DIANA MOLINA THINKS BIG. Copper Canyon huge. Texas large. Border issues massive. “We’re taking this national,” says the La Unión artist behind the traveling multimedia exhibit and book titled Icons and Symbols of the Borderland: Art from the U.S.–Mexico Crossroads. As creative director of the Juntos Art Association, Molina engages artists and writers to represent and reflect on the social and political dynamics along la frontera.
From the part of the Chihuahuan Desert where the Land of Enchantment, Lone Star State, and Republic of Mexico all meet, Molina grew up accustomed to crossing state lines, international borders, and the distance between the two El Paso homes where she was raised. Nothing fenced her in.
“I left as soon as I could,” says Molina, who studied science and worked in robotics and computer automation. But soon enough, the fledgling photographer decided she had to meet the Norwegian nomads she’d heard about. She was raised viewing her parents’ Copper Canyon travel slides and felt the pull to immerse herself in distant cultures until they didn’t seem so foreign. She familiarized herself with new people and began telling their stories, photographing for Marie Claire, Vogue España, and National Geographic Traveler, and exhibiting her work globally.
Upon returning to the borderlands, she was reminded of long-simmering debates over justice, tradition, the environment, and immigration. Molina saw art as a constructive way to exchange perspectives, taking it upon herself to be a moderator and amplifier.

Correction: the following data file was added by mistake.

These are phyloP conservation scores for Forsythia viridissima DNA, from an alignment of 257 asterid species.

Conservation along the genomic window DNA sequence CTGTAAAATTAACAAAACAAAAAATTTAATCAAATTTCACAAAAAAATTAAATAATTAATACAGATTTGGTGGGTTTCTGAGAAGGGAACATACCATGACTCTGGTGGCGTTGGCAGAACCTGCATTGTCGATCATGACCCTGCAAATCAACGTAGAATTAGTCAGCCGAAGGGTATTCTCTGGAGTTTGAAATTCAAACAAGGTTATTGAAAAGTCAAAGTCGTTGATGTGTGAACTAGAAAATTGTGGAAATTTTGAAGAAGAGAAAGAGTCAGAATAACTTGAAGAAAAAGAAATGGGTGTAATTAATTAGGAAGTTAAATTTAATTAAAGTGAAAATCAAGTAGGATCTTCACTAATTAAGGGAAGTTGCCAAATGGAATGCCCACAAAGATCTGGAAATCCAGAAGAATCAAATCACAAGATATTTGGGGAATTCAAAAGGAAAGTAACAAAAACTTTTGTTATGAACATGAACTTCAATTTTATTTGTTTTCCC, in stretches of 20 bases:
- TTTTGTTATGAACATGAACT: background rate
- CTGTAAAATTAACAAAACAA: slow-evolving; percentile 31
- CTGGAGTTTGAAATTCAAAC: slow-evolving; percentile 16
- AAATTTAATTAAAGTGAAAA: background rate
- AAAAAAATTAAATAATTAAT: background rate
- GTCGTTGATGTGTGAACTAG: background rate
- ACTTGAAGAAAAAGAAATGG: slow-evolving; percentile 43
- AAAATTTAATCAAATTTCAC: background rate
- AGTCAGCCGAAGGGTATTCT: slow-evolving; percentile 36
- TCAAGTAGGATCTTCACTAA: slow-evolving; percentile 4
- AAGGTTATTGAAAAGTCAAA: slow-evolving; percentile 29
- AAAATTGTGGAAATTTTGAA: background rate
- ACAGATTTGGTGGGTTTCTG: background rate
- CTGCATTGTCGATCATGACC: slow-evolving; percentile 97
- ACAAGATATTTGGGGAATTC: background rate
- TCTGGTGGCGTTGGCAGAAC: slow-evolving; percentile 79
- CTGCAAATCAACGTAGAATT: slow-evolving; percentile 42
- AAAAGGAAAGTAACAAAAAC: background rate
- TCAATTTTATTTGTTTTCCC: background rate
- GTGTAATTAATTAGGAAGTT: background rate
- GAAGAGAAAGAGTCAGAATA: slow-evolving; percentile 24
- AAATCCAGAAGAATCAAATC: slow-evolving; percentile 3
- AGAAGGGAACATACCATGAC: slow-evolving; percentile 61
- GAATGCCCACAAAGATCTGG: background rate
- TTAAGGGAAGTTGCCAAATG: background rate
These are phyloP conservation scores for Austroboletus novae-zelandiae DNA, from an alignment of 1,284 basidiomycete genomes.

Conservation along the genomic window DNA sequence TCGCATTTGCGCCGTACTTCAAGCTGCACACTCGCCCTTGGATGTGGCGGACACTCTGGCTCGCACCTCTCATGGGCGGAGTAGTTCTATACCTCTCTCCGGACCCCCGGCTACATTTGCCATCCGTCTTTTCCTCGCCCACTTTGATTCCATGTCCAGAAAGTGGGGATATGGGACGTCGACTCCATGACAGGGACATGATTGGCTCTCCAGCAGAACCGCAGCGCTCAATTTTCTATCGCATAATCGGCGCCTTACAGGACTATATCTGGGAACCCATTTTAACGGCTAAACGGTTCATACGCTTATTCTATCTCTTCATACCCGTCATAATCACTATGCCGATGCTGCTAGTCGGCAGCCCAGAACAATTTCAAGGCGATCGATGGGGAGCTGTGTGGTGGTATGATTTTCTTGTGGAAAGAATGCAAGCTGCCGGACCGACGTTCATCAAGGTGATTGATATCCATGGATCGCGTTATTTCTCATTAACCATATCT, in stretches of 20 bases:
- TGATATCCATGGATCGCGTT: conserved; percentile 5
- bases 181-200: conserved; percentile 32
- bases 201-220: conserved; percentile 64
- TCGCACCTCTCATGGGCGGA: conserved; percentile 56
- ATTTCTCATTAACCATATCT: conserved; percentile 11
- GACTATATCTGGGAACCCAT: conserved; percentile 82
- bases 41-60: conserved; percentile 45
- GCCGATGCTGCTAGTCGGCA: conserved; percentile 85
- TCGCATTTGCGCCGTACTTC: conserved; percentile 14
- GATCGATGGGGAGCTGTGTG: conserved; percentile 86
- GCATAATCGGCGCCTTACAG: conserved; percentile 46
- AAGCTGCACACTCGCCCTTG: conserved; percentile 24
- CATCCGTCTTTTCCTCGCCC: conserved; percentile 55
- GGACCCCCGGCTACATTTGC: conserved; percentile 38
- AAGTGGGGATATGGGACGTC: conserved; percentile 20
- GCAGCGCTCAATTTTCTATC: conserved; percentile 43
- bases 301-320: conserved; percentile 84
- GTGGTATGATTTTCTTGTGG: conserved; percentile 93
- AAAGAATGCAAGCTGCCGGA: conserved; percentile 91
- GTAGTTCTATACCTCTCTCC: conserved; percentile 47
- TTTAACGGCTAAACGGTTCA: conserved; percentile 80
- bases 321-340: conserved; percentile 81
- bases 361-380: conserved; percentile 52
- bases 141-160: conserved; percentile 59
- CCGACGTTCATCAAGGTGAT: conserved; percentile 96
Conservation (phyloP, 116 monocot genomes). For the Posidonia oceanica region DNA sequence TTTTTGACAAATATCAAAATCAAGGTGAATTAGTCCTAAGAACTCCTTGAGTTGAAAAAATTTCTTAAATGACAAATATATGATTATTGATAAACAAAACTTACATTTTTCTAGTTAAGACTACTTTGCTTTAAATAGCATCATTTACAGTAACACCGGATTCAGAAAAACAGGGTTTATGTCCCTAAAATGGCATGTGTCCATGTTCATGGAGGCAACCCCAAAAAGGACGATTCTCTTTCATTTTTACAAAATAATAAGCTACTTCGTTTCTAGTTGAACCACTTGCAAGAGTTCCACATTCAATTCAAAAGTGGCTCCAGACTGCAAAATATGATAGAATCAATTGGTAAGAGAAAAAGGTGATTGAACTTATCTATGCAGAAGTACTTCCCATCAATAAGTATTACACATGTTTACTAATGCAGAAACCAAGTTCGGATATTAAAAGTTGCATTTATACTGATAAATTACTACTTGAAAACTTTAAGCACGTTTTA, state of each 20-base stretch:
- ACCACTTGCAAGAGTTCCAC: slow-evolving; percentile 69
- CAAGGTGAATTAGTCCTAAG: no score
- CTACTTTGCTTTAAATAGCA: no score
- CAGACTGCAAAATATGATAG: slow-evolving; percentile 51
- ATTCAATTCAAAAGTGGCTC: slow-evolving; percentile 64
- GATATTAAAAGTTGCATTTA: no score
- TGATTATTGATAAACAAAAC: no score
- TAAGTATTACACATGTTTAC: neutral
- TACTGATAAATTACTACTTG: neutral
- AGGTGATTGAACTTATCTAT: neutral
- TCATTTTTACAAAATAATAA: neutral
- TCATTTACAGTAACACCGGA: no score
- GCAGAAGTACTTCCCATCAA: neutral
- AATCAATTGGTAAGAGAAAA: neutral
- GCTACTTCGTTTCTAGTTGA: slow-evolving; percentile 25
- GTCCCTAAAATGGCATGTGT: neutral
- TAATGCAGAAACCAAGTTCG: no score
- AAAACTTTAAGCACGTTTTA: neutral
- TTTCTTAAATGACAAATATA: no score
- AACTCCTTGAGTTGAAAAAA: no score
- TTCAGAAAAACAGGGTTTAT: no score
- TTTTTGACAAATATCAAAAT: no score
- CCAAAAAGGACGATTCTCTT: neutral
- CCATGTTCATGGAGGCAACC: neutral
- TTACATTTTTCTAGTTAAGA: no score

Gathering 35 artists in the Juntos Art Association in 2015, Molina asked each one to provide an interpretation of their family traditions and societal confrontations, incorporating icons and symbols of the European, Indigenous, Mexican, and American experiences. She envisioned an exhibit highlighting common ground in the border region. “The way to go was a traveling exhibit that changes with each showing, depending on the space, new artists, and community engagement,” she says.
While the Icons and Symbols exhibit was seen by more than 3,400 people in Carlsbad, Las Cruces, El Paso, Austin, San Antonio, and Amarillo, the 170 works in a variety of media evolved into a book, which Molina extended into a series of activities that continue the conversation. The most recent focus is on developing arts events along NM 28, in the agricultural corridor between Las Cruces and La Unión. In schools, gardens, breweries, and galleries, as well as online, people blend their voices through music, poetry, literature, performances, and food. “It’s not just the Chicano viewpoint,” she emphasizes.
In August 2024, the project will travel to the James Museum of Western & Wildlife Art, in St. Petersburg, Florida, where it will be on display through January 2025. “Our neighbor Texas and the state of Florida are deep in this immigration issue,” Molina says.
To balance the national message on this “never-ending movement across nations,” Molina formed a coalition, partnering with the Crossroads Art & Ecology Lab and drawing support from the New Mexico Humanities Council and New Mexico Advocates for the Arts, along with individuals.
“I don’t consider myself an artist, but I became a member of the Juntos Art Association,” says Emily Guerra, who highlights border issues through bilingual public radio programming on southwestern New Mexico’s KRWG. “I admire Diana. She works tirelessly. She’s tenacious, industrious, and inspirational.”